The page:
Dr Ian Ross
I am a health economist with 14 years’ experience in the economics and financing of water, sanitation and hygiene (WASH) services. I completed my PhD in health economics at LSHTM with ESRC funding, and hold an MSc Development Economics. I run a blog at www.WASHeconomics.com and my Google Scholar profile is here.
Before joining LSHTM, I established and grew a six-strong water team at Oxford Policy Management, leading WASH consulting projects the World Bank, DFID and UNICEF. Prior to that, I was in WaterAid’s policy team working on a variety of research and advocacy.I have full professional proficiency in French and intermediate proficiency in Portuguese. I have worked in Africa (Ethiopia, Madagascar, Mozambique, Malawi, Rwanda, Sierra Leone, Tanzania, Tunisia and Zambia) and South Asia (Bangladesh, Nepal, Pakistan), as well as in Haiti and Timor-Leste. I am a member of the Centre For Health Economics In London.
I lecture on the WASH and Health MSc module and the Diploma in Tropical Medicine and Hygiene. I am also a tutor to students for the MSc Distance Learning programme.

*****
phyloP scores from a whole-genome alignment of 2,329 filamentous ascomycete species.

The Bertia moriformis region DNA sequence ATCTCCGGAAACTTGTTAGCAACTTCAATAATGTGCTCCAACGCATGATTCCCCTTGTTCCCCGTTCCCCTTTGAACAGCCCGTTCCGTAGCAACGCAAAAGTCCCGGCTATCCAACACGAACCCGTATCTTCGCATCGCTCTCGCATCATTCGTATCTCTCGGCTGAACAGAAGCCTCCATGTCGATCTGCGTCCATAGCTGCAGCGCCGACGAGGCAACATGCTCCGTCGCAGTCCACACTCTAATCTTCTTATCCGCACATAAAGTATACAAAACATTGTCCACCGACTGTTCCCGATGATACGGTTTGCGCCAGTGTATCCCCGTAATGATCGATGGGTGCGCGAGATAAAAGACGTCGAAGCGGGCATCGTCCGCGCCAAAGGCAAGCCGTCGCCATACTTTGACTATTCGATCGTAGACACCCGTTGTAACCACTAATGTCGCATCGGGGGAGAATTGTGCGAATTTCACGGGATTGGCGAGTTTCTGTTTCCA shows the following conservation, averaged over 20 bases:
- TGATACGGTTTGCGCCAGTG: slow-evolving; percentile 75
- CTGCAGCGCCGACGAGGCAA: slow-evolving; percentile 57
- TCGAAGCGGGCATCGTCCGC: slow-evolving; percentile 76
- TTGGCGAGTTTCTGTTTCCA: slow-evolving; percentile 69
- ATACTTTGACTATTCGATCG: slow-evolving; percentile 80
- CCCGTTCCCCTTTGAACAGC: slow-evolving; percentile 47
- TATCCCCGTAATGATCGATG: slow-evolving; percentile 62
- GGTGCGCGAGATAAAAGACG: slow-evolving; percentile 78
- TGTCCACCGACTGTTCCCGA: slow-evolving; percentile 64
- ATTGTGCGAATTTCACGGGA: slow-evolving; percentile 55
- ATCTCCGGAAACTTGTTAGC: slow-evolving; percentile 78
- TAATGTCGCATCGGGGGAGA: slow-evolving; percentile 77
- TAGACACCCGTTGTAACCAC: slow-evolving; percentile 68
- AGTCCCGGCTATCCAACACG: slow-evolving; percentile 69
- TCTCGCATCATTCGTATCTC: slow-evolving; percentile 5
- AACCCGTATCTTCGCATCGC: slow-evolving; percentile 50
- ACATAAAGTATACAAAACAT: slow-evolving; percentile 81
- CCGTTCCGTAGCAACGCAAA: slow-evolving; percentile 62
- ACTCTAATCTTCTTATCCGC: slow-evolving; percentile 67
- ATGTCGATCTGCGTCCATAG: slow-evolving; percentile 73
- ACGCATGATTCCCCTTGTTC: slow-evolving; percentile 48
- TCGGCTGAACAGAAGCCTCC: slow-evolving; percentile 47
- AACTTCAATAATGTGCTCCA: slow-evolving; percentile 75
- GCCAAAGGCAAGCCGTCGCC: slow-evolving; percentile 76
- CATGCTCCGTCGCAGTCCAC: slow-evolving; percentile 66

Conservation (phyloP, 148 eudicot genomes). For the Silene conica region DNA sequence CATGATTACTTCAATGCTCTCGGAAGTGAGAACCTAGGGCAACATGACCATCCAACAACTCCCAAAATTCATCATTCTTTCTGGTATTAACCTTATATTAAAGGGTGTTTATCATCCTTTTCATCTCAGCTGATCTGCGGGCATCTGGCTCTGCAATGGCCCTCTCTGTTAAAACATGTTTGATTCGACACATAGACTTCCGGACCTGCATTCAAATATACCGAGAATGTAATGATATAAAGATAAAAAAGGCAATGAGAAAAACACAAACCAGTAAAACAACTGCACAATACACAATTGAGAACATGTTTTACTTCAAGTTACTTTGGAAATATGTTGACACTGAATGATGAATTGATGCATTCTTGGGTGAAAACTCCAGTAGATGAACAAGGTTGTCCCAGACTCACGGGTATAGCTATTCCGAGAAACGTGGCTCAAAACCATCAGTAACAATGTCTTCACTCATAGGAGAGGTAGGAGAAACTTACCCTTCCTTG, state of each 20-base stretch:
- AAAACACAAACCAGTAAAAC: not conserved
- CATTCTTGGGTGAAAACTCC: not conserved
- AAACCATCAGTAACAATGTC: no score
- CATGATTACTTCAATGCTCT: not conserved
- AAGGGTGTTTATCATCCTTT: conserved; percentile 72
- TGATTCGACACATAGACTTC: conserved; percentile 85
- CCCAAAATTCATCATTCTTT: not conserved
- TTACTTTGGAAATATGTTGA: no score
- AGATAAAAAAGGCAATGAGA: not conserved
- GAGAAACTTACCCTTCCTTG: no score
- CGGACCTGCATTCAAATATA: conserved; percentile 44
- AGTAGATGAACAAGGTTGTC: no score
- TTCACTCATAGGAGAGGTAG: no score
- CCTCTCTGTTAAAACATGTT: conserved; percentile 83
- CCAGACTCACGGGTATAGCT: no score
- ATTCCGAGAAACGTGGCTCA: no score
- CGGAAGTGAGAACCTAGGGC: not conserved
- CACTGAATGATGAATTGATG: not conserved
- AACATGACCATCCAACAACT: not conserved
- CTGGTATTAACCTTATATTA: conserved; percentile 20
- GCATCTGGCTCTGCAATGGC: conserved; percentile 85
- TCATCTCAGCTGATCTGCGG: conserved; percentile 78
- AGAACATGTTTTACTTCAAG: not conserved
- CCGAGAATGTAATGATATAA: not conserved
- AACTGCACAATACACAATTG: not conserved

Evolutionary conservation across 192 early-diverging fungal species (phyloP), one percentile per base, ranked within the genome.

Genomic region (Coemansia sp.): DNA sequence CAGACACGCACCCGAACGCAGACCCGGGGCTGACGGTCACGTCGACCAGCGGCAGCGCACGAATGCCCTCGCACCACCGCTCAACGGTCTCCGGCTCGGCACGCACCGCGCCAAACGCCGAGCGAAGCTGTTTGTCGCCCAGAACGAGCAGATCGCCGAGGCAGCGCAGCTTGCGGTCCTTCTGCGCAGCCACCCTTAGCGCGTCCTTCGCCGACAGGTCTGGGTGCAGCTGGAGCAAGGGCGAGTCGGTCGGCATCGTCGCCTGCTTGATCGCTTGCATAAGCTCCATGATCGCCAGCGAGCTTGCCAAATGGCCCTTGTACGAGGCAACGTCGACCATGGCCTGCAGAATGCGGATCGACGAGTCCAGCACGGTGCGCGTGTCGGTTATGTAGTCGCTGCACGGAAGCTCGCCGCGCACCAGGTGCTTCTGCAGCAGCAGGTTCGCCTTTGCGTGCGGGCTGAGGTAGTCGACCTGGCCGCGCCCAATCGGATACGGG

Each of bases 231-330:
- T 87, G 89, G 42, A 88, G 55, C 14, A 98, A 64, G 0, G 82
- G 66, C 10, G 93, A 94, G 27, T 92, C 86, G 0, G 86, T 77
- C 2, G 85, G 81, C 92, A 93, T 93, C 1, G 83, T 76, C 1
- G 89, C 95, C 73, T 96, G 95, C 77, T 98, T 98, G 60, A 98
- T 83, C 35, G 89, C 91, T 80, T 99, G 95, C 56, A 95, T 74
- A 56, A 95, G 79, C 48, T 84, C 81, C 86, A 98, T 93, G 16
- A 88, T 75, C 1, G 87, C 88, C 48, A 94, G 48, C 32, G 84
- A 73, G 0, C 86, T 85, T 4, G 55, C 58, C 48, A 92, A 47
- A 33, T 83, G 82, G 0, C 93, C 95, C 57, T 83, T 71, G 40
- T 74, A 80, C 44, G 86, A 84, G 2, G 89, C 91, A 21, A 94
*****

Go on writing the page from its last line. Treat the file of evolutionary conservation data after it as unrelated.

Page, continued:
My current research focuses on:
1. Measuring and valuing 'quality of life' effects of WASH interventions. I have developed a measure of 'sanitation-related quality of life' (SanQoL) which quantifies people's perceptions of sanitation-related privacy, safety, health, shame and disgust as an index. I have applied the SanQoL measure in impact evaluation and cost-effectiveness analysis, and am currently working on a discrete choice experiment for its valuation.
2. Economic evaluation of WASH interventions, including costing, cost-effectiveness and cost-benefit analyses. I am currently working on an economic evaluation of the water supply intervention studied by the Uvira trial in DRC.
3. Hand hygiene. I am currently working on hand hygiene cost modelling. I am also undertaking a systematic review of the impact of handwashing on acute respiratory infections, and a systematic review of the cost-benefit and cost-effectiveness of handwashing interventions.